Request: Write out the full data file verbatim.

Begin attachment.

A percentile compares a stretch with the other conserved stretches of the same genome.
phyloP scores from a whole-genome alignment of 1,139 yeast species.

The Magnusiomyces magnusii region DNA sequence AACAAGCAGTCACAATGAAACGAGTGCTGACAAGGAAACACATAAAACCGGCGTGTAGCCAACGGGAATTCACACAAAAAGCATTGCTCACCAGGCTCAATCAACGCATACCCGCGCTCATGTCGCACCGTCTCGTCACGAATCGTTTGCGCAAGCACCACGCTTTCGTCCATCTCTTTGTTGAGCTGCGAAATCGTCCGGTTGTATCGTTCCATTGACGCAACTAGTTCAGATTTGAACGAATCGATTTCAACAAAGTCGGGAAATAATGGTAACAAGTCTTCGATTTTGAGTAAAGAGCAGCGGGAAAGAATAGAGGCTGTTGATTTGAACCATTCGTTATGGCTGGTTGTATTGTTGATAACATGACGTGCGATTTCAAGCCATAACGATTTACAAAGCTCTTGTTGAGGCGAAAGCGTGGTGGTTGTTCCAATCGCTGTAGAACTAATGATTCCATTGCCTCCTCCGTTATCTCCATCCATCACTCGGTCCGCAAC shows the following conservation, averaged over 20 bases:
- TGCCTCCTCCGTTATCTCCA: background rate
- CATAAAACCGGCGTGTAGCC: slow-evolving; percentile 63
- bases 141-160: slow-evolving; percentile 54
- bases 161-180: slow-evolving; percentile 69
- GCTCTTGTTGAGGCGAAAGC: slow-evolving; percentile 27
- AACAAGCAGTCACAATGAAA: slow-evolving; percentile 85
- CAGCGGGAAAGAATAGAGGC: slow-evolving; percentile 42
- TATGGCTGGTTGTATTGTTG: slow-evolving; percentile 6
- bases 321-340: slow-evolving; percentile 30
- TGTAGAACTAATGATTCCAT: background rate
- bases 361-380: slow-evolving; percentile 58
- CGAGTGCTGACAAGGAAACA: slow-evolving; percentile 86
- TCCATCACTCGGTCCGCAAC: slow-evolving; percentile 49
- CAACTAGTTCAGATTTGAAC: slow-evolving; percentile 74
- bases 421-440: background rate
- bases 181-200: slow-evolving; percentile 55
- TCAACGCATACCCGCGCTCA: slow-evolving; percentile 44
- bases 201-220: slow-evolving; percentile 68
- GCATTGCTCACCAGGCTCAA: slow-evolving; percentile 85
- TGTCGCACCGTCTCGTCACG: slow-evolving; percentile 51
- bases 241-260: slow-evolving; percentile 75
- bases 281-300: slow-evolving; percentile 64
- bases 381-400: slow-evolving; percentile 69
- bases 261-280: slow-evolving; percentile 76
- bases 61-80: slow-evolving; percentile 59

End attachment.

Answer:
A percentile compares a stretch with the other conserved stretches of the same genome.
phyloP scores from a whole-genome alignment of 1,139 yeast species.

The Magnusiomyces magnusii region DNA sequence AACAAGCAGTCACAATGAAACGAGTGCTGACAAGGAAACACATAAAACCGGCGTGTAGCCAACGGGAATTCACACAAAAAGCATTGCTCACCAGGCTCAATCAACGCATACCCGCGCTCATGTCGCACCGTCTCGTCACGAATCGTTTGCGCAAGCACCACGCTTTCGTCCATCTCTTTGTTGAGCTGCGAAATCGTCCGGTTGTATCGTTCCATTGACGCAACTAGTTCAGATTTGAACGAATCGATTTCAACAAAGTCGGGAAATAATGGTAACAAGTCTTCGATTTTGAGTAAAGAGCAGCGGGAAAGAATAGAGGCTGTTGATTTGAACCATTCGTTATGGCTGGTTGTATTGTTGATAACATGACGTGCGATTTCAAGCCATAACGATTTACAAAGCTCTTGTTGAGGCGAAAGCGTGGTGGTTGTTCCAATCGCTGTAGAACTAATGATTCCATTGCCTCCTCCGTTATCTCCATCCATCACTCGGTCCGCAAC shows the following conservation, averaged over 20 bases:
- TGCCTCCTCCGTTATCTCCA: background rate
- CATAAAACCGGCGTGTAGCC: slow-evolving; percentile 63
- bases 141-160: slow-evolving; percentile 54
- bases 161-180: slow-evolving; percentile 69
- GCTCTTGTTGAGGCGAAAGC: slow-evolving; percentile 27
- AACAAGCAGTCACAATGAAA: slow-evolving; percentile 85
- CAGCGGGAAAGAATAGAGGC: slow-evolving; percentile 42
- TATGGCTGGTTGTATTGTTG: slow-evolving; percentile 6
- bases 321-340: slow-evolving; percentile 30
- TGTAGAACTAATGATTCCAT: background rate
- bases 361-380: slow-evolving; percentile 58
- CGAGTGCTGACAAGGAAACA: slow-evolving; percentile 86
- TCCATCACTCGGTCCGCAAC: slow-evolving; percentile 49
- CAACTAGTTCAGATTTGAAC: slow-evolving; percentile 74
- bases 421-440: background rate
- bases 181-200: slow-evolving; percentile 55
- TCAACGCATACCCGCGCTCA: slow-evolving; percentile 44
- bases 201-220: slow-evolving; percentile 68
- GCATTGCTCACCAGGCTCAA: slow-evolving; percentile 85
- TGTCGCACCGTCTCGTCACG: slow-evolving; percentile 51
- bases 241-260: slow-evolving; percentile 75
- bases 281-300: slow-evolving; percentile 64
- bases 381-400: slow-evolving; percentile 69
- bases 261-280: slow-evolving; percentile 76
- bases 61-80: slow-evolving; percentile 59